Terri's Airy Fairie World

Musings on Music, Tea, Gardening, Food & Life…


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“You’re Standing in my Cumquat!”

This post contains several links. I didn’t plan it that way, but all of a sudden, there they all are. I suggest reading the article first, and then if any of the links appeal to you, please check them out!

The title of this post is a quote from the off broadway musical, The Fantasticks! For those who have never seen it, The Fantasticks! was written in 1960 by Tom Jones & Harvey Schmidt, and is the world’s longest running musical. It’s been performed in at least 67 countries, and has been translated into many, many languages. It’s story is universal.

The Fantasticks is a funny and romantic musical about a boy, a girl, two fathers and a wall. The narrator, El Gallo, originally played by Jerry Orbach, asks the audience to use their imagination and follow him into a world of moonlight and magic. The boy and the girl fall in love, grow apart, and finally find their way back to each other after realizing the truth in El Gallo’s words that “without a hurt, the heart is hollow”. (quote from the Greenville College Factory Theatre page).

Anyways, I love this show! It’s hilarious, and the music is awesome, including some classic songs: Try To Remember, They Were You and Soon It’s Gonna Rain. The only accompaniment is a piano & a harp. I’ve loved it since the first time I ever played it. I fall in love with it again every time I get the opportunity to play it (this is my 5th), which is what I’ve been doing for the last week or so with The Factory Theatre in Greenville, IL. It’s an hour drive each way, and last week I drove it every day, from Wednesday – Sunday. We’ve got 3 more performances this weekend, and then it’s on to other projects.

I utilize the drive time get caught up on a few podcasts that I enjoy, such as:

Bee the Wellness This is an Ancestral Health/Paleo podcast that touches on all things nourishing. Adam and Vanessa Lambert, coaches from my beloved Unveil Your Wellness group on Vimify , talk about all aspects of health & human potential: looking at, sifting through, and explaining the latest health related sciences;  interviewing a variety of interesting & knowledgable people; sharing their own journeys; and they also laugh a lot in the process. Vanessa, aka Nesta, is also an amazing singer/songwriter, and the opening and closing soundtracks feature her music. Here’s one of her songs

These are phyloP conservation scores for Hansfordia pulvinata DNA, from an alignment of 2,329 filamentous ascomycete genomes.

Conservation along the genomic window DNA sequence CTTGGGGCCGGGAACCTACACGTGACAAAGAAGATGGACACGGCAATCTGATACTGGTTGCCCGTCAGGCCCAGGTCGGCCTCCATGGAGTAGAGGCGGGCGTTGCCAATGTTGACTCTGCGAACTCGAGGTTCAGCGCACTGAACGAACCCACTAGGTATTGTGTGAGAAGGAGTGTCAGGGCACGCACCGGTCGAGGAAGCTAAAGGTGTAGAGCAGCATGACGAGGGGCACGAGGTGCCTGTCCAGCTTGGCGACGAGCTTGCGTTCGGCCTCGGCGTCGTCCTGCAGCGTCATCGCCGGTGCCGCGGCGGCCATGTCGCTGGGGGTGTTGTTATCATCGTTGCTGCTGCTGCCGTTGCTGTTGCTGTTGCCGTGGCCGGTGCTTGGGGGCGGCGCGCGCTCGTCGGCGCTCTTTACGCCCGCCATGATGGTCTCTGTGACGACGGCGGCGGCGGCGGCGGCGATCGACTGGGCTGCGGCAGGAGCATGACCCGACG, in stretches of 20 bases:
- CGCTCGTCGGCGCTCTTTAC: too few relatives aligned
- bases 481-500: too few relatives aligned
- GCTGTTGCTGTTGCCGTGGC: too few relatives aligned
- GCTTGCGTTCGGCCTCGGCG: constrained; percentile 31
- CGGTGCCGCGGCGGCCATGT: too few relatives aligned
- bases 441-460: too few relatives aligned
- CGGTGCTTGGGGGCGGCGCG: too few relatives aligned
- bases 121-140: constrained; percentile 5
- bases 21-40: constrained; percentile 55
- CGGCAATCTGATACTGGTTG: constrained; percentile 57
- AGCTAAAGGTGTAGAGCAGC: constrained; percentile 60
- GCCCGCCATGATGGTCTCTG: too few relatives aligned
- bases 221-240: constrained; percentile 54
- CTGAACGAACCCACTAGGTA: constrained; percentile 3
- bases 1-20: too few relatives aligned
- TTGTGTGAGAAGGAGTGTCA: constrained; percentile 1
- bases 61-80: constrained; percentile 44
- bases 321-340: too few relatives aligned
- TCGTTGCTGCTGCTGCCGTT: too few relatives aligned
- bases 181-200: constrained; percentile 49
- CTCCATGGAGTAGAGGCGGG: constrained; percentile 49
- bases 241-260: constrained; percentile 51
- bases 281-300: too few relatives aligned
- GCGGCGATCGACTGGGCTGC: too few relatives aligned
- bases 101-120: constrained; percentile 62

TAP to Music Podcast featuring Nick Johnson. In each episode, Nick interviews a different musician, sharing a few of their songs and talking about the things that inspire them, their creative process, and music as a part of their life. His guests come from all musical backgrounds, cultures, and styles. I love this show! Every episode inspires me!

So, I’ve gotten way off track here. The real point of this post was What’s a Kumquat?

A kumquat is basically a miniature orange, more or less, roughly the size of a large olive. They are first found in 12th century Chinese literature and have been cultivated for centuries in India, Japan, Taiwan, the Philippines, and southeast Asia.  Here is a picture of my Kumquat tree, which lives in my Sunroom during the winter months, and then enjoys being outside in the summer.

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The fruits usually begin to ripen around the HoliDaze, and then over the next couple of months I get to eat a few Kumquats a week, to add a little vitamin C & Joy into my life. You can put them in things, like a salad (veggie or fruit), or make marmalade, but most of the time I just pop one into my mouth and savor the contrast between the sweet peel & the tangy sour juices. There are also seeds, which I add to my compost bucket, because they’re rather bitter.

You can also make  Salt Preserved Kumquats, similar to preserved lemon.  This is a popular way to use Kumquats in China, resulting in a traditional home remedy for colds & sore throat. I haven’t tried doing this yet, but my kumquats are at their peak of ripeness, and I’ve had an abundant crop this year (I’ve already been eating/thinning them out since early January) so I think I’m going to give it a try!

I also have a Meyer Lemon tree & a Key Lime.  The Meyer Lemon usually produce an average of a dozen fruits per year, although this year the squirrels stole some. I enjoy using them in a variety of ways, especially salad dressings. The Key Lime is a crazy lime making machine, and although the limes are small, they are abundant, and I never seem to need much lime juice at a time anyway, so I haven’t purchased limes at the store for a long time now. All 3 trees are compact, easy to care for, and easy to move, except for the lime, which is loaded with evil thorns!

I love having my own source of citrus, and if my sunroom was bigger, I’d add a few more!

 

 

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